Hymn of the Holy Spirit

Volume Twenty Four   —   View Song   —     —   Get the Free Devo App

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All who are led by the Spirit of God are sons of God. (Romans 8:14)


To be a Christian is to be led, or guided, by the Holy Spirit. “All who are led by the Spirit of God are sons of God” (Romans 8:14). If the Spirit leads us, we belong to Christ; if the Spirit does not lead us, we do not belong to Christ (Romans 8:9).


Speaking this way may confuse Christians who associate the Spirit’s leading with prophecy, impressions, or a subjective sense of guidance. The Spirit may lead Christians through these avenues, but strictly speaking, they are not what Scripture means by the phrase “led by the Spirit.”


Romans 8:14 is the only place, in fact, where we find this language about the Spirit’s leading — and it refers not to future guidance, but to present holiness:


If you live according to the flesh you will die, but if by the Spirit you put to death the deeds of the body, you will live. For all who are led by the Spirit of God are sons of God. (Romans 8:13–14)


To be led by the Spirit is to grow in Christlikeness through the twin means of killing sin and living to God. Such conformity to Christ is the Holy Spirit’s passion and purpose. Now, how does he do it? In large part, by guiding our vision, our hearing, and our speaking.


Guide My Vision


The mission of the Holy Spirit can be summed up in four simple words from the mouth of Jesus: “He will glorify me” (John 16:14). The Spirit comes to guide our vision by showing us Christ, much like a floodlight illuminates a building or billboard. As J.I. Packer writes,


It is as if the Spirit stands behind us, throwing light over our shoulder, on Jesus, who stands facing us. The Spirit’s message is never, “Look at me; listen to me; come to me; get to know me,” but always, “Look at him, and see his glory.” (Keeping in Step with the Spirit, 57)


We will know how much we are led by the Spirit, then, by how much we think of Jesus. We are led by him only insofar as we, “with unveiled face, [behold] the glory of the Lord. . . . For this comes from the Lord who is the Spirit” (2 Corinthians 3:18).


So when we pray, “Holy Spirit, guide my vision,” we are really asking, “Holy Spirit, show me Jesus.”


Guide My Hearing


When the Spirit guides our vision, he does not guide our physical eyes, but rather what Paul calls “the eyes of your hearts” (Ephesians 1:18). Our vision is an internal, spiritual sight of Christ, brought to us through the word that the Spirit inspired to this end (2 Peter 1:16–21). In other words, the Spirit opens our eyes to see the glory of Christ by opening our ears to hear the word of Christ. We see by hearing.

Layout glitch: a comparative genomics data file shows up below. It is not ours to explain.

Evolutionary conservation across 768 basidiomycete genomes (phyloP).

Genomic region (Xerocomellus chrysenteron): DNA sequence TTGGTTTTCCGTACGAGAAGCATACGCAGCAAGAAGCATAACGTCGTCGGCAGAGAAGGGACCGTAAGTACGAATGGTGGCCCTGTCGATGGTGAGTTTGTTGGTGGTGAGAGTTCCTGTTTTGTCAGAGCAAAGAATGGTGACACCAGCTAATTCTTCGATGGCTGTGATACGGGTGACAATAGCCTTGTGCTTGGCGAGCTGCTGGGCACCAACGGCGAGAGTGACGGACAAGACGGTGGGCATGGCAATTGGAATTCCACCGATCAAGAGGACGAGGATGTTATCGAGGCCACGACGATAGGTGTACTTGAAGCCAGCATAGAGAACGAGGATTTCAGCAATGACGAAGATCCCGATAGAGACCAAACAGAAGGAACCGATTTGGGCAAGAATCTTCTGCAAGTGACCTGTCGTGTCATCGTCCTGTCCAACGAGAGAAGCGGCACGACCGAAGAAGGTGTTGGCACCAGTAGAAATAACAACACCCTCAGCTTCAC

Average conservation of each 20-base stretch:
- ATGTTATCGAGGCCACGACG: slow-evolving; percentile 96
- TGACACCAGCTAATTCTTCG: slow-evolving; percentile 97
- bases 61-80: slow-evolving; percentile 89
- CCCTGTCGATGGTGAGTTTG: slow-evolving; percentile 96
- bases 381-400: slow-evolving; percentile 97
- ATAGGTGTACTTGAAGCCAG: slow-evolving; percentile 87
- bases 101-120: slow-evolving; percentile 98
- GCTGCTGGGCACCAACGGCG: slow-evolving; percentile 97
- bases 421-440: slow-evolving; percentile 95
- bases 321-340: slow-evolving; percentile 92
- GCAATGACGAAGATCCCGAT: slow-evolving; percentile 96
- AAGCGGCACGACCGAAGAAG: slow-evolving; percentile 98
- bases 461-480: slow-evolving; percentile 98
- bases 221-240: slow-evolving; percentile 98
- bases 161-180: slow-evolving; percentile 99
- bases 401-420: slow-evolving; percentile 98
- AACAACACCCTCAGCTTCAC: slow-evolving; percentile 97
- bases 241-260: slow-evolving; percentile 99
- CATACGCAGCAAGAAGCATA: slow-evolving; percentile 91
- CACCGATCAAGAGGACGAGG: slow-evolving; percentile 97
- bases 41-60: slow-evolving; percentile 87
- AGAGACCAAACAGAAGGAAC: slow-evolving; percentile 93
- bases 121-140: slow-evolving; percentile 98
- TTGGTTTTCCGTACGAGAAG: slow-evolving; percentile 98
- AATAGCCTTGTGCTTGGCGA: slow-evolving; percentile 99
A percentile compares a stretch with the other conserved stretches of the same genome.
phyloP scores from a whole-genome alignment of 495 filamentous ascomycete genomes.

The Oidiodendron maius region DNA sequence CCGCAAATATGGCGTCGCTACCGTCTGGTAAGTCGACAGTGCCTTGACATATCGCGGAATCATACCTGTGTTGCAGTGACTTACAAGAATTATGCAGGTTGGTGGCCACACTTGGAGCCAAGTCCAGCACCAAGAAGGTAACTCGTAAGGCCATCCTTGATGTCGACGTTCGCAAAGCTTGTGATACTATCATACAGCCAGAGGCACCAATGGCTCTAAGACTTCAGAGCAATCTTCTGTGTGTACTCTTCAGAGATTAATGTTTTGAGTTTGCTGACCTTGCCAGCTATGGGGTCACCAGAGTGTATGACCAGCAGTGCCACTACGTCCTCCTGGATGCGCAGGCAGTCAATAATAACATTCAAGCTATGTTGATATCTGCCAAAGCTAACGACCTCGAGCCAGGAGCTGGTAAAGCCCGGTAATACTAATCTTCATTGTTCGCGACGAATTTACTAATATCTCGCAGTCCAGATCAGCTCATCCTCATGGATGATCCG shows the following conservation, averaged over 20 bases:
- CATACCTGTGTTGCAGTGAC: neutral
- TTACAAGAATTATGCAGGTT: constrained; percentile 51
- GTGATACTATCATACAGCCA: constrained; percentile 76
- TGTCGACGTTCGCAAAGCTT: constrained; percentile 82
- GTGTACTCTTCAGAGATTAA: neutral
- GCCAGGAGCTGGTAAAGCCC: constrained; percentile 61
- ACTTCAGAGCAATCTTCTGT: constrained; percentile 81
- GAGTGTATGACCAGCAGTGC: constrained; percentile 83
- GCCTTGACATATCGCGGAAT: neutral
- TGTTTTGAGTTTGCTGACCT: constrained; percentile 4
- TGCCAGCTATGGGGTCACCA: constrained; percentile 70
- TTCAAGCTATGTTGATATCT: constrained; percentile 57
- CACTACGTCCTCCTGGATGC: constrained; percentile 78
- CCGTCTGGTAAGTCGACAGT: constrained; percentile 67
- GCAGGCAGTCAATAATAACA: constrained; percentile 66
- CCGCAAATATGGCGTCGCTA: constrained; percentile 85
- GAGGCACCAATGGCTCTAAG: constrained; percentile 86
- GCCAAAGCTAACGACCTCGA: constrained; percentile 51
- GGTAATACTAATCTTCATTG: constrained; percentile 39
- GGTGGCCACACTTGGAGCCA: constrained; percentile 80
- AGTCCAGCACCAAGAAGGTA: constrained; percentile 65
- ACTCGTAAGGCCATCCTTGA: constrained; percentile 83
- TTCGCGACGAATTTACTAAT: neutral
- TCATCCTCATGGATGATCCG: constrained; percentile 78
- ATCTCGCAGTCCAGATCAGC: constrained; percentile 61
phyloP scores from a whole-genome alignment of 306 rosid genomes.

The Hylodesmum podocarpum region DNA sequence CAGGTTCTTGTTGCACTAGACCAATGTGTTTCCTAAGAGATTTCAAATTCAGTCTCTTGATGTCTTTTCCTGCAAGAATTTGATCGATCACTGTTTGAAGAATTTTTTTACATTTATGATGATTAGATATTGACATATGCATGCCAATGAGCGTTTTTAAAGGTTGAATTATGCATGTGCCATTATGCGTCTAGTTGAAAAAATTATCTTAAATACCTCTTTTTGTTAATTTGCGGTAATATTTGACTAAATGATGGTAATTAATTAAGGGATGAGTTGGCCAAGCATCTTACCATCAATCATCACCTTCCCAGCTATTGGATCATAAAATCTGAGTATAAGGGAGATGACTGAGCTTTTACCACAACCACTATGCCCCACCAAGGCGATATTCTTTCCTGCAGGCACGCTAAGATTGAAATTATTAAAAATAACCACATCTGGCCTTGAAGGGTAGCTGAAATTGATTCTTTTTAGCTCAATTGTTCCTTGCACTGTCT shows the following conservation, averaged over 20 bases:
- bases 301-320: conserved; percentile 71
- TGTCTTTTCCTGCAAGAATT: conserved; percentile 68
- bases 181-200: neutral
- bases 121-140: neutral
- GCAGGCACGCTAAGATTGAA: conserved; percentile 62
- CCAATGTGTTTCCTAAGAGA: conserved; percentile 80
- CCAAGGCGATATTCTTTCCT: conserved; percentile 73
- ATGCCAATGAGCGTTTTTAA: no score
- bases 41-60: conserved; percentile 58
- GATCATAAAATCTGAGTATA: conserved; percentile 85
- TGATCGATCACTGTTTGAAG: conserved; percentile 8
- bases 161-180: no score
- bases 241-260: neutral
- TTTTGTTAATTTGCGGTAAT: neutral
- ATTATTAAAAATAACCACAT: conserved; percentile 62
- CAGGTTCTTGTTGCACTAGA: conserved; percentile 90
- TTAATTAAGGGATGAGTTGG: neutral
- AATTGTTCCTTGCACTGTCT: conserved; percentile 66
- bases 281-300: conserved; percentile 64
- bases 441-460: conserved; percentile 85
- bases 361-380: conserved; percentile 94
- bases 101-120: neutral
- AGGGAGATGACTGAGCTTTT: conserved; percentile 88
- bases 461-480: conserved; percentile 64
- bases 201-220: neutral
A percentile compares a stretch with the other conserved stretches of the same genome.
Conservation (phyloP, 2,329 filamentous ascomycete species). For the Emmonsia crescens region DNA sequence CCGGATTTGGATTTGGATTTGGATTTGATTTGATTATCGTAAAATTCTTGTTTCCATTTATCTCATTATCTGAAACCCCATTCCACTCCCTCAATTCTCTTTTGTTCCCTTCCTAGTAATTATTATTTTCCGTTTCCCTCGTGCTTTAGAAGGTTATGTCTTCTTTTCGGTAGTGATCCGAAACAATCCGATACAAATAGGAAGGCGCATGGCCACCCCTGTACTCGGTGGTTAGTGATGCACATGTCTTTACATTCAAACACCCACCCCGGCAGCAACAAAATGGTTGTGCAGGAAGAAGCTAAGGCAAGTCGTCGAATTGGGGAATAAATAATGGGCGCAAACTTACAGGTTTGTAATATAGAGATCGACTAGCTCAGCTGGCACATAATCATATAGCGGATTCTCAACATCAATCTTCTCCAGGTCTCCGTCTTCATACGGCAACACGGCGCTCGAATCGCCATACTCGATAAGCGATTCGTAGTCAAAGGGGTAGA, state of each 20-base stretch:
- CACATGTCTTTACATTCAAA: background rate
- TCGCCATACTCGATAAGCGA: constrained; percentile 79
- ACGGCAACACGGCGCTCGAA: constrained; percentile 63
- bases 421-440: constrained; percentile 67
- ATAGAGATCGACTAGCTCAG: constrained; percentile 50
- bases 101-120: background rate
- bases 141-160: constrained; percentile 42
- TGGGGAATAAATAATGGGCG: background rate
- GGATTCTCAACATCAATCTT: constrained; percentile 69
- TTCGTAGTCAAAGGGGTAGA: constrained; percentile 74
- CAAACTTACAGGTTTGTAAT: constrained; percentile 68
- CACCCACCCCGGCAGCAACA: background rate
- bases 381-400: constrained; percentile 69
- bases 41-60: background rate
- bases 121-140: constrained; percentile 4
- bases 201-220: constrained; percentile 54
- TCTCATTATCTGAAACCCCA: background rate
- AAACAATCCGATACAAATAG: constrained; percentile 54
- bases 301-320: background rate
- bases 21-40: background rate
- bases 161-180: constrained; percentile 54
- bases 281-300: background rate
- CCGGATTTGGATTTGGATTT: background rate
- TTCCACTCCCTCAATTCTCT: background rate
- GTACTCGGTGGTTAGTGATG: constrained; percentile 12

To be led by the Spirit, then, is to be a faithful listener. We say with the servant in Isaiah, “Morning by morning he awakens; he awakens my ear to hear as those who are taught” (Isaiah 50:4). Our souls, once awash with a thousand noises, hush as the word of God comes to us, and as our hearts, like Lydia’s, are opened to hear (Acts 16:14).


The Spirit who once turned chaos into order now turns worry into peace, fear into confidence, insecurity into assurance, and proud unbelief into childlike faith — all as he unfolds before us the wonderful “word of Christ” (Romans 10:17).


Guide My Speaking


Once the Spirit has unstopped our ears and opened our eyes, he unlooses our tongues as well. The Spirit cares deeply about our words. Paul’s warning not to “grieve the Holy Spirit of God” comes directly after a command to “let no corrupting talk come out of your mouths” (Ephesians 4:29–30).


Half a chapter later, Paul describes the alternative:


Be filled with the Spirit, addressing one another in psalms and hymns and spiritual songs, singing and making melody to the Lord with your heart, giving thanks always and for everything to God the Father in the name of our Lord Jesus Christ. (Ephesians 5:18–20)


What does our speech sound like when we are filled, and therefore led, by the Spirit? It sounds like songs of praise and words of thanks. Grumbling and gossip wither. Anger and sarcasm die. And in their place, we sing and talk in the cadences of the coming kingdom.


William Tyndale, the sixteenth-century Bible translator, once wrote, “Where the Spirit is, there it is always summer, [for there] there are always good fruits, that is to say, good works” (Delighting in the Trinity, 91). And many of those good works are good words — words we can’t help but speaking after we’ve heard and seen the goodness of Christ.